High-dose vitamin D boosts PFS in metastatic colorectal cancer
Supplementation with high doses of vitamin D slows down disease progression in patients with colorectal cancer, the phase II SUNSHINE trial has shown.
“Patients seemed to do better on high-dose vitamin D. I am really excited with the results as this is the first randomized trial of vitamin D as a colorectal cancer therapy,” said lead investigator Dr Kimmie Ng of the Dana Farber Cancer Institute in Boston, Massachusetts, US. “Definitely, a phase III trial is warranted.”
The primary endpoint of median progression-free survival (PFS) was longer in the high-dose group (13.3 months) vs the low-dose group (11.2 months).This translates into a difference of 2 months in PFS. Of note, there was a 31 percent reduction in the relative risk for disease progression in the high-dose group (hazard ratio [HR], 0.69; p=0.04]. Disease control rate was 96 percent in the high-dose group vs 84 percent in the low-dose group (p=0.05). [ASCO 2017, abstract 3506]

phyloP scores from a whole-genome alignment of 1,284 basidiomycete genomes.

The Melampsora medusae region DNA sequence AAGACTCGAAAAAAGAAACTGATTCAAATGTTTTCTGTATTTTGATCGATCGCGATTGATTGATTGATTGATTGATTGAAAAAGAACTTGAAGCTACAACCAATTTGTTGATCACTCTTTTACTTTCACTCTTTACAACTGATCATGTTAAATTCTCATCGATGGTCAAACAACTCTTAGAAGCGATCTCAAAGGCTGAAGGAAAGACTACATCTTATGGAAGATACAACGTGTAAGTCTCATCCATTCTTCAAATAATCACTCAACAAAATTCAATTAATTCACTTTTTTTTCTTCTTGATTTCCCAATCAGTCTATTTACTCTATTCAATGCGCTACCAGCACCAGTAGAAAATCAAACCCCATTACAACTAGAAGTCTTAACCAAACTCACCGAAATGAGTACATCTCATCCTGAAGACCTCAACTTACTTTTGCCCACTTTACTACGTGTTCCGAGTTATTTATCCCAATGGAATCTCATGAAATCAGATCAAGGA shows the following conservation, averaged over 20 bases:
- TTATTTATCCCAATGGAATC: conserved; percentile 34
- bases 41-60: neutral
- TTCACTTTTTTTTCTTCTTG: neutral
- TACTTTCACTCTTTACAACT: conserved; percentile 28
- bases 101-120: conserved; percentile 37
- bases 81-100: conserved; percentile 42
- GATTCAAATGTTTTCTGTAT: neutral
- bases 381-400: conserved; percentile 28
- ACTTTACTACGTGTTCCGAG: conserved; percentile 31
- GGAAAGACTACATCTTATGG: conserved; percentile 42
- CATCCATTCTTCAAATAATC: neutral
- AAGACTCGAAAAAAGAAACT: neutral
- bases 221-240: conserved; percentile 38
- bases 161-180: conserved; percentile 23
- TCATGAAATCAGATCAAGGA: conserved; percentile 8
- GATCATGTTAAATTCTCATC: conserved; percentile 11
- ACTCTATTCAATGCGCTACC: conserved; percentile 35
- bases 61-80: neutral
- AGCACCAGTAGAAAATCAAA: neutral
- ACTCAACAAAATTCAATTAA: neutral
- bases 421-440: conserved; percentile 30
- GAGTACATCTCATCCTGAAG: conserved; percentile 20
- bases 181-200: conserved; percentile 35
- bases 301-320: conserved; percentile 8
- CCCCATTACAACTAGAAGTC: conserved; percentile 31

Patients in the high-dose group received a loading dose of 8000 IU/day of vitamin D3 orally for 2 weeks followed by 4000 IU/day. Those in the low-dose group received a standard vitamin D3 dose of 400 IU/day. Median follow-up was 16.9 months in the high-dose group and 17.9 months in the low-dose group.
All had metastatic disease and received standard treatment with mFOLFOX6 (folinic acid [leucovorin], fluorouracil, and oxaliplatin) plus bevacizumab. The number of chemotherapy cycles were similar for both the high-dose and low-dose groups; primary tumour locations were comparable. Both groups were compliant with their vitamin D regimen.
Of note, more patients in the high-dose arm were able to undergo surgery after chemotherapy (11 vs 6), but this did not reach statistical significance.
Most patients in the trial were from New England, the others from the US. Discussant Dr Andrea Cercek of the Memorial Sloan Kettering Cancer Center in New York City, US said geography may have played a role. “In New England, there is a little less sunshine than other parts of America.”
Vitamin D3 is produced when the skin is exposed to the sun. Vitamin D3 then binds to a protein, which then ships the vitamin to the liver. Other sources of vitamin D3 are fatty fish or fortified foods, and supplements.
The study raised a question about the existing levels of vitamins D in patients included in the trial. “It’s not known if these patients were deficient by US standards,” Cercek said.
A phase III trial in patients with metastatic disease may shed light to the long-debated issue of vitamin D supplementation in colorectal cancer, Cercek concluded.